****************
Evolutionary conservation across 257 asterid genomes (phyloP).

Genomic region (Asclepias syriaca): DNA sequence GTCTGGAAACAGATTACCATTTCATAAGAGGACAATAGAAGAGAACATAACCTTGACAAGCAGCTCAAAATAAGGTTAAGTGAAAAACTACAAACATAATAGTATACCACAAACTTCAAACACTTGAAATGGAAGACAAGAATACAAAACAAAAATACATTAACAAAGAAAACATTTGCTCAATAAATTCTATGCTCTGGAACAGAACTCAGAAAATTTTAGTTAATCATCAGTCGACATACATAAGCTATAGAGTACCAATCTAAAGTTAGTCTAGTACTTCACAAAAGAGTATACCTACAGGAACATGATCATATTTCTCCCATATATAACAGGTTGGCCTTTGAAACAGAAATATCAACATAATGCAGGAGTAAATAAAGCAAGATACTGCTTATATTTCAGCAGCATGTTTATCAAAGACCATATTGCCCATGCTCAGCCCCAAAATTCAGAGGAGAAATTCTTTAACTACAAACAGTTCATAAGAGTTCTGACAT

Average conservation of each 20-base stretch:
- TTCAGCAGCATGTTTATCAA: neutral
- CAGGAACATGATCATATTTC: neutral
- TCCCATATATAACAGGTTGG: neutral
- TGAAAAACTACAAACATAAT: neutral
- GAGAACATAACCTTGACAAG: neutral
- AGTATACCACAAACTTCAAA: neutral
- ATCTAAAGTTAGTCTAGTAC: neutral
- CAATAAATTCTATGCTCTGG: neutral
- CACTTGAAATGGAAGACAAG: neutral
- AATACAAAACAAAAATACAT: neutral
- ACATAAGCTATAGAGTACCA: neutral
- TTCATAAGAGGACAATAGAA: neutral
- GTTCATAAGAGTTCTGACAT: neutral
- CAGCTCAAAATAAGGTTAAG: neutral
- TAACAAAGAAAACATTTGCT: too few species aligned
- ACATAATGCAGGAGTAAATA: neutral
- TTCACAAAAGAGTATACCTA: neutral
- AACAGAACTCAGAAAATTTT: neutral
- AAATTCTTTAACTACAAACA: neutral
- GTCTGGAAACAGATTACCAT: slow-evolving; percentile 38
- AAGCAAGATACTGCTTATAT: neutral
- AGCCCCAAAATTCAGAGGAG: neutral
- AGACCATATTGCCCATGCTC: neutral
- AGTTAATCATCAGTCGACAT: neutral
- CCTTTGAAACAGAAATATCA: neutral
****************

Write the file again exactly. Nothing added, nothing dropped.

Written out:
Evolutionary conservation across 257 asterid genomes (phyloP).

Genomic region (Asclepias syriaca): DNA sequence GTCTGGAAACAGATTACCATTTCATAAGAGGACAATAGAAGAGAACATAACCTTGACAAGCAGCTCAAAATAAGGTTAAGTGAAAAACTACAAACATAATAGTATACCACAAACTTCAAACACTTGAAATGGAAGACAAGAATACAAAACAAAAATACATTAACAAAGAAAACATTTGCTCAATAAATTCTATGCTCTGGAACAGAACTCAGAAAATTTTAGTTAATCATCAGTCGACATACATAAGCTATAGAGTACCAATCTAAAGTTAGTCTAGTACTTCACAAAAGAGTATACCTACAGGAACATGATCATATTTCTCCCATATATAACAGGTTGGCCTTTGAAACAGAAATATCAACATAATGCAGGAGTAAATAAAGCAAGATACTGCTTATATTTCAGCAGCATGTTTATCAAAGACCATATTGCCCATGCTCAGCCCCAAAATTCAGAGGAGAAATTCTTTAACTACAAACAGTTCATAAGAGTTCTGACAT

Average conservation of each 20-base stretch:
- TTCAGCAGCATGTTTATCAA: neutral
- CAGGAACATGATCATATTTC: neutral
- TCCCATATATAACAGGTTGG: neutral
- TGAAAAACTACAAACATAAT: neutral
- GAGAACATAACCTTGACAAG: neutral
- AGTATACCACAAACTTCAAA: neutral
- ATCTAAAGTTAGTCTAGTAC: neutral
- CAATAAATTCTATGCTCTGG: neutral
- CACTTGAAATGGAAGACAAG: neutral
- AATACAAAACAAAAATACAT: neutral
- ACATAAGCTATAGAGTACCA: neutral
- TTCATAAGAGGACAATAGAA: neutral
- GTTCATAAGAGTTCTGACAT: neutral
- CAGCTCAAAATAAGGTTAAG: neutral
- TAACAAAGAAAACATTTGCT: too few species aligned
- ACATAATGCAGGAGTAAATA: neutral
- TTCACAAAAGAGTATACCTA: neutral
- AACAGAACTCAGAAAATTTT: neutral
- AAATTCTTTAACTACAAACA: neutral
- GTCTGGAAACAGATTACCAT: slow-evolving; percentile 38
- AAGCAAGATACTGCTTATAT: neutral
- AGCCCCAAAATTCAGAGGAG: neutral
- AGACCATATTGCCCATGCTC: neutral
- AGTTAATCATCAGTCGACAT: neutral
- CCTTTGAAACAGAAATATCA: neutral